Looking through my old notebooks, I can trace this tendency in my own my writing. The earliest poems I can find are extensions of classroom exercises in which I was instructed by a teacher to write “about” something, a physical object or place in the world. These poems, though terrible, are striking because I wrote them at a stage when my interiority was not so developed, when I didn’t see myself as separate from the external world in the ways I do now. Among these papers is a poem in which I imagine the nocturnal lives of animals as they plan the overthrow of their human overlords. Elsewhere in my archive are poems in which trees and leaves speak as well as poems written from memories of my earliest life in Zambia, a landscape from which I was not so far removed back then. Reading these pieces, my overwhelming feeling is that the formative impulse to commune with the world is the important thread connecting this early work.
This cerebral bend might not have been a problem had it not developed in tandem with an unhealthy working life, which took a toll not just on my health but also on my relationship to the world. In privileging the capitalist imperative, the most important consideration became business efficiency. What did it matter if I had to appear at a festival in Cheltenham the day before a set of school workshops in Stirling, a city hundreds of miles away? If there was a way to make the journey I would do it, no matter how long or uncomfortable, no matter the environmental considerations. If the journey by train would take too long, I could always fly. And so it is with so many of our choices under the duress of market forces; they cease to be intentional and instead arise out of a fear of saying no, of being unavailable for work, of not being busy.
In 2016, having worked myself to burnout one time too many, I snapped and forced myself to take time off. That summer I went to Los Angeles and New York to visit family, eat, buy vinyl, and walk around. The following January, I traveled back to Zambia for the first time in almost 25 years. I put a month aside for the trip to Zed, cancelling all work and really trying to be present there. For the first time, I was choosing to fly in order to interact with a different community, thinking of it as a living thing. The flights had a purpose beyond getting me somewhere so that I could fulfill a contractual obligation and leave again before looking up at the sky in daylight. Waking up in these new environments without the usual pressures, I found that I started to take pleasure in what I might previously have considered wasted time. I committed myself to the practice of exploring new places for no other reason than that doing so might be its own joy.I need only walk for 15 minutes or so and in that space, I will likely discover something. I just have to be looking and listening.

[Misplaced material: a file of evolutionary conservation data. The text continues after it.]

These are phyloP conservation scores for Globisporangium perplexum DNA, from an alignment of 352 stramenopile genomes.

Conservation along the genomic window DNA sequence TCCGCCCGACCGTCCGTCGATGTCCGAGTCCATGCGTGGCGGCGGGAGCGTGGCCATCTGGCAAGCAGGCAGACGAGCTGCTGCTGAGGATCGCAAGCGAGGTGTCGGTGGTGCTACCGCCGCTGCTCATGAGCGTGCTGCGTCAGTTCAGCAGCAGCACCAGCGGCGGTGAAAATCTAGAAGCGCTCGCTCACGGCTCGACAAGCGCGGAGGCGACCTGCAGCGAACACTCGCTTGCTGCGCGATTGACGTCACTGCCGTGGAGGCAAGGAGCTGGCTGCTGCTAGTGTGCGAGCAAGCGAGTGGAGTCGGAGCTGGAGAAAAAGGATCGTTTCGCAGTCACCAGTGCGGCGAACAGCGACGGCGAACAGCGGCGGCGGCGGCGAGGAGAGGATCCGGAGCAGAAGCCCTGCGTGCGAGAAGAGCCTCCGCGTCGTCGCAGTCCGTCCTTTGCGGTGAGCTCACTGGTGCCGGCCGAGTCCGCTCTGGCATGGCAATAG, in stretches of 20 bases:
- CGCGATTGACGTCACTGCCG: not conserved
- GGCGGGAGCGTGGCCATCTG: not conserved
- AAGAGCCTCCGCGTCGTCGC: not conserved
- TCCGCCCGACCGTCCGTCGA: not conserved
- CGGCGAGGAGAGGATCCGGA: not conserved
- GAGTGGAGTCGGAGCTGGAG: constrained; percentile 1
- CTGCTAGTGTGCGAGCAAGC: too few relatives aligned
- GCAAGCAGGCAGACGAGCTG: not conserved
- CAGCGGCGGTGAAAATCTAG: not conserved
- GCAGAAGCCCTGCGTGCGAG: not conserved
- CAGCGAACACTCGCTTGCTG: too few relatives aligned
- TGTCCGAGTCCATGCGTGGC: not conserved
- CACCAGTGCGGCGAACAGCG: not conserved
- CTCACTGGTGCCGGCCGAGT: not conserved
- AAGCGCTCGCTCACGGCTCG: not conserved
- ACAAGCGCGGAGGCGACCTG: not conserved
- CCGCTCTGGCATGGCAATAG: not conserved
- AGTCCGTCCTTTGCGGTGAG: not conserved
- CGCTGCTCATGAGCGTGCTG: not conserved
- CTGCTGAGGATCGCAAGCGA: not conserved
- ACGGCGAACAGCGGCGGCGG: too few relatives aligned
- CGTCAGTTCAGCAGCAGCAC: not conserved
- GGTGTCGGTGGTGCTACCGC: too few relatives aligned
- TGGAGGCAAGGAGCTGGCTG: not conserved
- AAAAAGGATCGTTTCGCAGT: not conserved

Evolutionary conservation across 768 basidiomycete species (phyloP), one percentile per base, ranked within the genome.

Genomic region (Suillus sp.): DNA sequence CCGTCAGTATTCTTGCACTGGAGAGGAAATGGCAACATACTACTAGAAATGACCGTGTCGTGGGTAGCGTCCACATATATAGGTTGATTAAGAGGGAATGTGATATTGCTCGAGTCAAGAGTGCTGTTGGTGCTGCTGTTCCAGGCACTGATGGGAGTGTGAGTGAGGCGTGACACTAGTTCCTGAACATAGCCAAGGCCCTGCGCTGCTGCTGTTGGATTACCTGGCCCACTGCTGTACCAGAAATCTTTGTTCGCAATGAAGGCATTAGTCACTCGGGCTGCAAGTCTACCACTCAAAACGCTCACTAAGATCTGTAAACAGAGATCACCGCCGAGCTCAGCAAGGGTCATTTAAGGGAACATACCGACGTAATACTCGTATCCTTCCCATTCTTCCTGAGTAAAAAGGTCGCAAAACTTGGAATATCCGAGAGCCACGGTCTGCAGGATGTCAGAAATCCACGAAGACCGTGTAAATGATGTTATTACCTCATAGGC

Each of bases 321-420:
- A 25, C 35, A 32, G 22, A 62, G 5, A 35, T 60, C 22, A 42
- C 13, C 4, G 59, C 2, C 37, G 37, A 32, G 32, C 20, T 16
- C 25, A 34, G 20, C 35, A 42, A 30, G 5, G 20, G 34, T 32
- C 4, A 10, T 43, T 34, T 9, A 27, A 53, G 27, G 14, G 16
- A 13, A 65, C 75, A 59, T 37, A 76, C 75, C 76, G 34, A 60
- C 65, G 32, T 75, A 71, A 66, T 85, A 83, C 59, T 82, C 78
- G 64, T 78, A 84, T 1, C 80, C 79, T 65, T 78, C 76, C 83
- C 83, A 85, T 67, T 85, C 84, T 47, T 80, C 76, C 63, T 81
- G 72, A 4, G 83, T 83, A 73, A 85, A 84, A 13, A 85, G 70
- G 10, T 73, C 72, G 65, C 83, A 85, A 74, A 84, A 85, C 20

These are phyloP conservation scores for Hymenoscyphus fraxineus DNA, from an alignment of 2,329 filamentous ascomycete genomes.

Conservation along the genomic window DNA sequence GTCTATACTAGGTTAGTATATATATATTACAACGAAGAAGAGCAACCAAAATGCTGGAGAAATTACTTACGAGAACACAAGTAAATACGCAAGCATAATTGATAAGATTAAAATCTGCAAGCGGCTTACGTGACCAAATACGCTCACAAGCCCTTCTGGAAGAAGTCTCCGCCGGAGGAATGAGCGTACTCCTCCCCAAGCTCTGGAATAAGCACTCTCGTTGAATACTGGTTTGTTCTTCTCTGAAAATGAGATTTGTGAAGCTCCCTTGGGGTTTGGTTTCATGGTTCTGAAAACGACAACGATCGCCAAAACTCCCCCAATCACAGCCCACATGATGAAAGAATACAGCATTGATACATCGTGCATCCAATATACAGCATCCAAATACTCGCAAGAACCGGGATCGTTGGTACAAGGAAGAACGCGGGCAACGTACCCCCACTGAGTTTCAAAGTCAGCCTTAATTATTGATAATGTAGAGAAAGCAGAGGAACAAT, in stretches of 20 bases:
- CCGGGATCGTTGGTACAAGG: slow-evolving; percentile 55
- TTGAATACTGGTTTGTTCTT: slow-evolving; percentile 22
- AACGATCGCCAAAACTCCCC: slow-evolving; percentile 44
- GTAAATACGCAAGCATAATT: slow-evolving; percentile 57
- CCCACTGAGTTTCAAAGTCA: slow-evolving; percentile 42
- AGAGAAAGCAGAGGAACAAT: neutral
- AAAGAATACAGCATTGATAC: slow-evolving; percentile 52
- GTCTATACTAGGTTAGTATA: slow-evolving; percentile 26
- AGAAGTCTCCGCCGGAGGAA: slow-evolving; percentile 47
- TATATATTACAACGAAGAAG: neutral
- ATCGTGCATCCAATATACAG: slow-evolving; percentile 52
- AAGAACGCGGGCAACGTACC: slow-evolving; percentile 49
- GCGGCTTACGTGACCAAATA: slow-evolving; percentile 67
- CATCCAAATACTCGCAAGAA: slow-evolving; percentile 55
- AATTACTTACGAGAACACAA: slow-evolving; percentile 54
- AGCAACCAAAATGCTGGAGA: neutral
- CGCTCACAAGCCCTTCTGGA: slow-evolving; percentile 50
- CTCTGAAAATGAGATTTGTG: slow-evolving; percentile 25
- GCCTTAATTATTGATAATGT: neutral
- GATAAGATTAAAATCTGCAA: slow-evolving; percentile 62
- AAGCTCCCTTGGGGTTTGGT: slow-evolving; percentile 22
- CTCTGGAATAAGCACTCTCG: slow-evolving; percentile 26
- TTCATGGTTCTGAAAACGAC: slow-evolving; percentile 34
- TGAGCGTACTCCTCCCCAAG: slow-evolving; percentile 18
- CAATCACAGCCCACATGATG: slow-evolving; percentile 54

In Trinidad and Tobago, they call this kind of unstructured social time “liming.” It is not so rarefied a thing, and is an important aspect of the wider culture rather than being connected to any particular social group. The idea is that there is no specific purpose to the gathering, and it is this part of liming that appeals to me. In a lifestyle that is focused on maximizing economic capital it is refreshing and revolutionary to gather socially. Putting aside the capitalist imperative leaves space for staring into space, an act which stands in for the kind of elusive freedom we have been taught that money can buy.
Though I’m yet to enact all of the changes I would like to in order to be in the world with a deeper sense of responsibility to my surroundings, I have started to say no more often when asked to leave my locale. This is not because I am not grateful for the opportunity and ability to travel, but rather because I can put this travel in perspective. If I say no, that does not mean that I am sabotaging my career or that I will never be asked again. And, while there are opportunities to experience new things when I travel large distances, these moments of discovery are closer at hand, too.
I marveled recently at the panoply of languages spoken at an international poetry festival to which I was invited, where multilingualism was understood as a given. These kinds of trips find me at my best, but I don’t necessarily have to board a plane to hear the poetry in a word I have never heard before. I need only walk for 15 minutes or so and in that space, I will likely discover something. I just have to be looking and listening.